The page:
President Mary McAleese recognised this during her visit to the Ploughing Championships, remarking that the record opening-day attendance of 66,000 were creating an inspirational sign of what the country could achieve, by their presence.
She interpreted the show of strength at Athy as a big statement about the faith and pride we have in ourselves and the hopes we have of putting our country back on the map of economic progress and prosperity.
She praised the community effort to transform a working farm into a temporary city, despite the tough economic climate.
Much the same spirits will be in evidence at the next big agri-shows, Beef Expo Ireland in Kilkenny next weekend and the National Dairy Show in Millstreet, Co Cork, on Saturday, October 16. Both are showcases for pedigree cattle breeding.
At the National Dairy Show, farmers will attend a discussion on how they can expand Irish milk production by 50%, and how the processing industry can cope with the extra supply, in the Irish Examiner Farming Forum.
Ireland’s 18,000 or so dairy farmers can be confidently predicted to deliver on target, if the higher profitability of dairying, compared with other farming enterprises, continues.
Although 2009 was one of their worst years ever, leaving many saddled with extra debts, dairy farmers have bounced back full of life, thanks to improved milk prices and suitable weather conditions.
As for processing capacity, the Forum at the Dairy Show will hopefully bring clues as to how the industry will show the co-operation for which it is famous, and come together to devise a cost-effective solution.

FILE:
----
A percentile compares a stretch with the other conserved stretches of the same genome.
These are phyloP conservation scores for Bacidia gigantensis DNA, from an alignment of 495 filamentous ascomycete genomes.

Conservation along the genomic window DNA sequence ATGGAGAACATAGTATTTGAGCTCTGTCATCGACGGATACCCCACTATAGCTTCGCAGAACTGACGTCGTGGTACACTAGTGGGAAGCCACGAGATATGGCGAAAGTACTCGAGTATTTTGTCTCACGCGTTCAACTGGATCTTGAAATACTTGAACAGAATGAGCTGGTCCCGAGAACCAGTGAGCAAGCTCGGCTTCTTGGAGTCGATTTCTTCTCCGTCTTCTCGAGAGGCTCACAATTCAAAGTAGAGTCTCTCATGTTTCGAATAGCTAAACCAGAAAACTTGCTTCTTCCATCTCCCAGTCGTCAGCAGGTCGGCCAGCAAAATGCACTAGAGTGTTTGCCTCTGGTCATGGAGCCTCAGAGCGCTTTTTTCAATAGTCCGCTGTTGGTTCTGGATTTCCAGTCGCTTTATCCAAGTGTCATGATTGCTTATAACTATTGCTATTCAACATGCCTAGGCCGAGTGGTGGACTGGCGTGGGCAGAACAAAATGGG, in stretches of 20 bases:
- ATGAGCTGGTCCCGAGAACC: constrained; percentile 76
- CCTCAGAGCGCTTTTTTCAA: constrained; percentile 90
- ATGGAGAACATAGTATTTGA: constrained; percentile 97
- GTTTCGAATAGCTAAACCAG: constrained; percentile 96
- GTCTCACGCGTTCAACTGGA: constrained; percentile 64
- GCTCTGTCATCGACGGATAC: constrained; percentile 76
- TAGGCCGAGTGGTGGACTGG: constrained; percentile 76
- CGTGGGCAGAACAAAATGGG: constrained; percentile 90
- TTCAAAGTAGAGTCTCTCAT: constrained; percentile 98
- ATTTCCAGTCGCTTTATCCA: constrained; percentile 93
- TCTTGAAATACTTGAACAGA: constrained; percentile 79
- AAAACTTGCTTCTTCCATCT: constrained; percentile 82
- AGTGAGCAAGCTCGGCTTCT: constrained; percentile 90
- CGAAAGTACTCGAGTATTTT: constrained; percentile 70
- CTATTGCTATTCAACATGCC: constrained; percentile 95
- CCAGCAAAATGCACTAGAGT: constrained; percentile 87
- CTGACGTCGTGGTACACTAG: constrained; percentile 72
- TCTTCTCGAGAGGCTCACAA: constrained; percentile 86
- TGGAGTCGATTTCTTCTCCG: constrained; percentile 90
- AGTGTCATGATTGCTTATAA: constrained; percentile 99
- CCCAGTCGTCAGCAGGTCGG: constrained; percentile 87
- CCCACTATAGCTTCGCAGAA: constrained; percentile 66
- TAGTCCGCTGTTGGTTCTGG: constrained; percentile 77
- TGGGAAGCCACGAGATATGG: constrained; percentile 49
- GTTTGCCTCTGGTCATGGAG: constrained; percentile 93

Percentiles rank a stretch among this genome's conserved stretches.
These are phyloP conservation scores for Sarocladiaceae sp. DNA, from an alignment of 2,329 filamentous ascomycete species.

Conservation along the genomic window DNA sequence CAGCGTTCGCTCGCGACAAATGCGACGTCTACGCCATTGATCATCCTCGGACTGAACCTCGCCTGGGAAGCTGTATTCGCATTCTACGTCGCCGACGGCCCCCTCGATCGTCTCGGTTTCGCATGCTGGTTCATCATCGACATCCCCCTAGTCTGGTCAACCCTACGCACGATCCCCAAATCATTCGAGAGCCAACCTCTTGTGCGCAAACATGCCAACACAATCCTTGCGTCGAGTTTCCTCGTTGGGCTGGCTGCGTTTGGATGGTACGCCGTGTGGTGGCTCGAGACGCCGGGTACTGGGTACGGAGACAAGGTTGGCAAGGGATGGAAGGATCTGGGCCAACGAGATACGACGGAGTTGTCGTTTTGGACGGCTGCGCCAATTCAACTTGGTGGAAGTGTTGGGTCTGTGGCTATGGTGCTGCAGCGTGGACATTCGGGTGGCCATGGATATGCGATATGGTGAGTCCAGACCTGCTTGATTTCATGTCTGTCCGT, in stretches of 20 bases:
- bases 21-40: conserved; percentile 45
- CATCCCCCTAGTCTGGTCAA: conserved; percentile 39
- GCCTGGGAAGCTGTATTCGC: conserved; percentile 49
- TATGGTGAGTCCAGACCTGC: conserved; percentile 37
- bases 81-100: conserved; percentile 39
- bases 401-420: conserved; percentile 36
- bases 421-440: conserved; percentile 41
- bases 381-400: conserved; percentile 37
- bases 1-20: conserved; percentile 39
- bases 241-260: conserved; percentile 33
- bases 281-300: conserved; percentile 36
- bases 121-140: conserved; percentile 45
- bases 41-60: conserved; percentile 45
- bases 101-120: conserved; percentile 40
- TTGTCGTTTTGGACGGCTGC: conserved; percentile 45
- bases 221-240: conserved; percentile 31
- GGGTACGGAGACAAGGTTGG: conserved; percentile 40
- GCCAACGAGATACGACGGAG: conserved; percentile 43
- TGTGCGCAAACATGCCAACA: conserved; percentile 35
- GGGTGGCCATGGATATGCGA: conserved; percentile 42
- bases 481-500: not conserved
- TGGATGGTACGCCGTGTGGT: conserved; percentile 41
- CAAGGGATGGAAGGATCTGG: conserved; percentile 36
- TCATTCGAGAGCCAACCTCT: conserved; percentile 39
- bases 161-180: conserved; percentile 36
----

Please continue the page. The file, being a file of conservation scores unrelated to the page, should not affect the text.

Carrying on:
Hopefully, dairying expansion will affect the beef market favourably, from the point of view of cattle farmers, and supply and demand trends will return profitability to the majority of them, to match the rapidly improving genetic merit of our beef cattle, which will be on show to an audience of key international visitors at Beef Expo Ireland in Kilkenny.
But milk production is the place to be for the feelgood factor, so rare in Ireland today.
And the pedigree breeders whose cattle will be on show at Millstreet cannot be matched for their enthusiasm in producing the best genetics for the hoped-for booming Irish dairy industry of the next 10 years.
Seeing the teams of young handlers, members of the Irish Holstein Friesian Association Young Members section, at work at Millstreet, is the proof that this at least is a business with a future in Ireland.
Hard though it is to believe in an economy at rock-bottom, high quality dairy animals are a commodity in great demand.
At a recent sale of breeding stock from the Lisduff herd at Whitechurch, Co Cork, top bidders in a very large attendance paid €4,500 and €4,400 for bulls, and €2,250 on average for heifers.
Buyers travelled from Cork, Kerry, Limerick, Tipperary, Clare, Galway, Monaghan, Meath, Westmeath, Wexford and Waterford.
Agriculture’s newfound place as a shining light in a blighted economy has not been lost on the commentators.
Writing in the Sunday Business Post, economist David McWilliams predicts Ireland’s recovery will be more GAA than IDA, less bond market, more farmer’s market.
He says promoting local industries and producing and selling among themselves has sown the seeds of growth in Iceland, a country now becoming more attractive for outside investors than Ireland.
Here, agriculture has the plans in place for growth, and enough confidence on the ground to pull it off. Visit the upcoming agri-shows and see for yourself.